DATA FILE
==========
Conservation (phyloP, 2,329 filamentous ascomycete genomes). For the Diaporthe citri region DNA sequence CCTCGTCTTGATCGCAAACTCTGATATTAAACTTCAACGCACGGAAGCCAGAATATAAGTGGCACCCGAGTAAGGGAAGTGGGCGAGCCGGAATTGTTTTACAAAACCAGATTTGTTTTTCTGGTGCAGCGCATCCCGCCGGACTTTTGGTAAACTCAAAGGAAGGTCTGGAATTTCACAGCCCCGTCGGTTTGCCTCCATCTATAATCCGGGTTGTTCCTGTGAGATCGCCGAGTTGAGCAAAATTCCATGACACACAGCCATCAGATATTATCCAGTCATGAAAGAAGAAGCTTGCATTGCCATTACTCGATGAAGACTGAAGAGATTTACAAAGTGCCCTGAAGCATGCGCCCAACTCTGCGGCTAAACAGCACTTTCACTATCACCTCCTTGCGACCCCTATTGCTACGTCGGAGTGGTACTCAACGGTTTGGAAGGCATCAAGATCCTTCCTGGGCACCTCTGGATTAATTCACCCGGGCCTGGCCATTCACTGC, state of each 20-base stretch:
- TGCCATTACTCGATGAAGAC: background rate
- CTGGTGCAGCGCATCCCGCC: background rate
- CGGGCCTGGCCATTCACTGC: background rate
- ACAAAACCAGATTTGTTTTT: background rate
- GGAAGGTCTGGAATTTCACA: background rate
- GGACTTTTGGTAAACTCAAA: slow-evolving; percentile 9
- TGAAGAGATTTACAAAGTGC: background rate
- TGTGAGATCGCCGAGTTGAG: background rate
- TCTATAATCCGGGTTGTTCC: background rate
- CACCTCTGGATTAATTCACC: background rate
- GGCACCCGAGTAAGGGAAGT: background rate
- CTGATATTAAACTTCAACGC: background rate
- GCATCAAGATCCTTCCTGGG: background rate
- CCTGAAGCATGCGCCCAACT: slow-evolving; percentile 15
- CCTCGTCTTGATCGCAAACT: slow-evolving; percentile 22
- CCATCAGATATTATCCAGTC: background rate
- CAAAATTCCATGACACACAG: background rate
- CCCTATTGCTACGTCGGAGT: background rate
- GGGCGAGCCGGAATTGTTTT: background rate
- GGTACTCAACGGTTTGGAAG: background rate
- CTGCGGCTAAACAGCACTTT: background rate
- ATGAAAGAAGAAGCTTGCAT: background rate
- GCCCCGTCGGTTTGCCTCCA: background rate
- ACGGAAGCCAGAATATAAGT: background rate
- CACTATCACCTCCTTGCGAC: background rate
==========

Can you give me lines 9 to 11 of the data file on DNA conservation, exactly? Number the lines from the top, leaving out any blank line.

- TGTGAGATCGCCGAGTTGAG: background rate
- TCTATAATCCGGGTTGTTCC: background rate
- CACCTCTGGATTAATTCACC: background rate